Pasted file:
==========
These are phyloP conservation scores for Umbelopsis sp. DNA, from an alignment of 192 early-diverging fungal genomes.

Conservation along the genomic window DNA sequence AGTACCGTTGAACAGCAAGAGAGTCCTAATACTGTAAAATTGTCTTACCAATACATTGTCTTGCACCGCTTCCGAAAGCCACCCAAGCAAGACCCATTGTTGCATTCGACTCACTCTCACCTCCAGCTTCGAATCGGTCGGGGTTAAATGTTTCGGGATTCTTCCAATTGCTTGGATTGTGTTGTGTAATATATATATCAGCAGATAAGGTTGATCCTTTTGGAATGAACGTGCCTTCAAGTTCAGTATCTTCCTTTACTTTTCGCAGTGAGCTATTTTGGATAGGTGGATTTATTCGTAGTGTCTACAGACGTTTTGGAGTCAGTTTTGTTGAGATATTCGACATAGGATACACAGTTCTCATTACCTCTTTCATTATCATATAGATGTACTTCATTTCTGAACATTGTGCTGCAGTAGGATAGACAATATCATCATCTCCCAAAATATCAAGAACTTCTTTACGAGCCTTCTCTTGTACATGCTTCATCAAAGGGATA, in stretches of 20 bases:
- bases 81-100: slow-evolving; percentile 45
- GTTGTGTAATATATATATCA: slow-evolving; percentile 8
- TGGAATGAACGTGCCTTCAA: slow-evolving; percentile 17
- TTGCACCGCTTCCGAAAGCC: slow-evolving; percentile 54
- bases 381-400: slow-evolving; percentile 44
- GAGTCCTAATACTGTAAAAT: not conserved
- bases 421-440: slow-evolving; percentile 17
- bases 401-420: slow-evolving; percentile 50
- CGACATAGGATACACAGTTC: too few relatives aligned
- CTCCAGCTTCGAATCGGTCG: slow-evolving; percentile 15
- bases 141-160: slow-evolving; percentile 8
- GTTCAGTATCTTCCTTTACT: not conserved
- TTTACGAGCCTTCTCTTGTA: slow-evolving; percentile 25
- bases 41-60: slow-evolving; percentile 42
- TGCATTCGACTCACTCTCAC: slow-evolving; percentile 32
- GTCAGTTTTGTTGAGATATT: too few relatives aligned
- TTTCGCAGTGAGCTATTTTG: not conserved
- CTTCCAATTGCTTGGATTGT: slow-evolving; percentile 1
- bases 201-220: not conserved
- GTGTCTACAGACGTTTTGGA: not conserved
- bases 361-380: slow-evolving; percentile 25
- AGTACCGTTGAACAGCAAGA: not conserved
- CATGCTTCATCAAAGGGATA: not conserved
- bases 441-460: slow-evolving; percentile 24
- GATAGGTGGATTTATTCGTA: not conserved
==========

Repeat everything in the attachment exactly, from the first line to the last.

These are phyloP conservation scores for Umbelopsis sp. DNA, from an alignment of 192 early-diverging fungal genomes.

Conservation along the genomic window DNA sequence AGTACCGTTGAACAGCAAGAGAGTCCTAATACTGTAAAATTGTCTTACCAATACATTGTCTTGCACCGCTTCCGAAAGCCACCCAAGCAAGACCCATTGTTGCATTCGACTCACTCTCACCTCCAGCTTCGAATCGGTCGGGGTTAAATGTTTCGGGATTCTTCCAATTGCTTGGATTGTGTTGTGTAATATATATATCAGCAGATAAGGTTGATCCTTTTGGAATGAACGTGCCTTCAAGTTCAGTATCTTCCTTTACTTTTCGCAGTGAGCTATTTTGGATAGGTGGATTTATTCGTAGTGTCTACAGACGTTTTGGAGTCAGTTTTGTTGAGATATTCGACATAGGATACACAGTTCTCATTACCTCTTTCATTATCATATAGATGTACTTCATTTCTGAACATTGTGCTGCAGTAGGATAGACAATATCATCATCTCCCAAAATATCAAGAACTTCTTTACGAGCCTTCTCTTGTACATGCTTCATCAAAGGGATA, in stretches of 20 bases:
- bases 81-100: slow-evolving; percentile 45
- GTTGTGTAATATATATATCA: slow-evolving; percentile 8
- TGGAATGAACGTGCCTTCAA: slow-evolving; percentile 17
- TTGCACCGCTTCCGAAAGCC: slow-evolving; percentile 54
- bases 381-400: slow-evolving; percentile 44
- GAGTCCTAATACTGTAAAAT: not conserved
- bases 421-440: slow-evolving; percentile 17
- bases 401-420: slow-evolving; percentile 50
- CGACATAGGATACACAGTTC: too few relatives aligned
- CTCCAGCTTCGAATCGGTCG: slow-evolving; percentile 15
- bases 141-160: slow-evolving; percentile 8
- GTTCAGTATCTTCCTTTACT: not conserved
- TTTACGAGCCTTCTCTTGTA: slow-evolving; percentile 25
- bases 41-60: slow-evolving; percentile 42
- TGCATTCGACTCACTCTCAC: slow-evolving; percentile 32
- GTCAGTTTTGTTGAGATATT: too few relatives aligned
- TTTCGCAGTGAGCTATTTTG: not conserved
- CTTCCAATTGCTTGGATTGT: slow-evolving; percentile 1
- bases 201-220: not conserved
- GTGTCTACAGACGTTTTGGA: not conserved
- bases 361-380: slow-evolving; percentile 25
- AGTACCGTTGAACAGCAAGA: not conserved
- CATGCTTCATCAAAGGGATA: not conserved
- bases 441-460: slow-evolving; percentile 24
- GATAGGTGGATTTATTCGTA: not conserved